Outside of the box: Drugs policy debate in the Americas

Categories: Policy.

Drug policies can act as a barrier to pain control, and therefore palliative care provision, as an unintended consequence of attempts to control harmful and addictive substances.

The Organization of American States (OAS), which brings together the 35 independent states of the Americas, commissioned the report to provide an evidence-base to inform national policies on drug control.

The Secretary General of the OAS, José Miguel Insulza, delivered the report to the President of Colombia, Juan Manuel Santos, during a ceremony in Bogota earlier this month. President Santos was host of the Sixth Summit of the Americas in 2012, in which the Heads of State and Government of the Americas commissioned the OAS to prepare the document.

President Santos said: “We are very pleased, because the quality of the Report is truly exceptional. This was what we wanted, empirical evidence without prejudice, and now the real work begins, which is the discussion at the political level.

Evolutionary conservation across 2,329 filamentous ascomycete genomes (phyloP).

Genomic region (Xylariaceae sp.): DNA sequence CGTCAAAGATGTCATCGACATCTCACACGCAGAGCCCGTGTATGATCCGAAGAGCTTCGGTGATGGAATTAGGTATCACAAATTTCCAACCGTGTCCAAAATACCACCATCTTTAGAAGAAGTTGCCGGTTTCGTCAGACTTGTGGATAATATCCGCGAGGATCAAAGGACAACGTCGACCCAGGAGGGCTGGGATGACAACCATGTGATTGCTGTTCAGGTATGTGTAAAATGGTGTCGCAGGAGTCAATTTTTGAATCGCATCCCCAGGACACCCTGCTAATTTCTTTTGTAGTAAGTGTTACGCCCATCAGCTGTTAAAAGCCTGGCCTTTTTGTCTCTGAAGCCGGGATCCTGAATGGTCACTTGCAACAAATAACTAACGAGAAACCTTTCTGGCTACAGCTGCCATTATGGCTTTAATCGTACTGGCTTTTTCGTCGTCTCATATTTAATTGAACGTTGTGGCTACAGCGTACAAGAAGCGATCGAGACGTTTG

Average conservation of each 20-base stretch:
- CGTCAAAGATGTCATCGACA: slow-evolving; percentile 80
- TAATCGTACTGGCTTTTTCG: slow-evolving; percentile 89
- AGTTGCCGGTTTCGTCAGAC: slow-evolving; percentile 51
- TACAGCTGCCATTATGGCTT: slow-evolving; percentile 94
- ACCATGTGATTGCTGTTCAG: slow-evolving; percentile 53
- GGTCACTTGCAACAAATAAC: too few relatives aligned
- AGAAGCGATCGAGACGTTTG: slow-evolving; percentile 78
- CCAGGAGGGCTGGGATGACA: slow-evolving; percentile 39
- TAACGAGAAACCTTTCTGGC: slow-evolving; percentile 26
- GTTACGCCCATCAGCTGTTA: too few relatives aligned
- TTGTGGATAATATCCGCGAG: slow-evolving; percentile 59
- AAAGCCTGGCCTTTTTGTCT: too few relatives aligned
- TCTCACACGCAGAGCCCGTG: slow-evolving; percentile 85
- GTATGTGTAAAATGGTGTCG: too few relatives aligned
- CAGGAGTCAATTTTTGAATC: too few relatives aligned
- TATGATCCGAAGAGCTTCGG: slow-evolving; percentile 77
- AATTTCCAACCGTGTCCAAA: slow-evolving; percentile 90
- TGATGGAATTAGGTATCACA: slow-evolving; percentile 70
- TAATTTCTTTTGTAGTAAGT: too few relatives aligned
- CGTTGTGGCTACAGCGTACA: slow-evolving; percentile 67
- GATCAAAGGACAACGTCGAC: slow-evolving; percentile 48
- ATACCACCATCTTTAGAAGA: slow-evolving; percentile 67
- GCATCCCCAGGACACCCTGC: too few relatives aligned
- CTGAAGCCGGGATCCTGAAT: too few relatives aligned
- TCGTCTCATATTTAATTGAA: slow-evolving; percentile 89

“Let it be clear that no one here is defending any position, neither legalization, nor regulation, nor war at any cost. What we have to do is use serious and well-considered studies like the one the OAS has presented us with today to seek better solutions. I have no doubt that we all share a common destiny, here we sometimes differ is in how we reach it, and this report will help us to come to agreement, it will be the basis for a long postponed discussion.”

The report is in two parts; the analytical report looks at concerns drug consumption and attempts to control the effects of drugs on human health and the scenarios report describes number of possibles futures, outlining the possible outcomes of taking certain actions, or not action.

Secretary General Insulza explained that: “Three of the four scenarios … describe different future alternatives, depending on whether the focus is largely on institution building, experimentation with legal changes, or the community’s capacity to respond to the problem. The fourth … alerts us to what could happen if we are incapable in the short run of reaching a shared vision that allows us to join forces to address the problem, while respecting diversity in our approaches to it.”

The purpose of the report is to provide an evidence-base to inform national policies on drug control, therefore palliative care advocates should critically engage with this publication.

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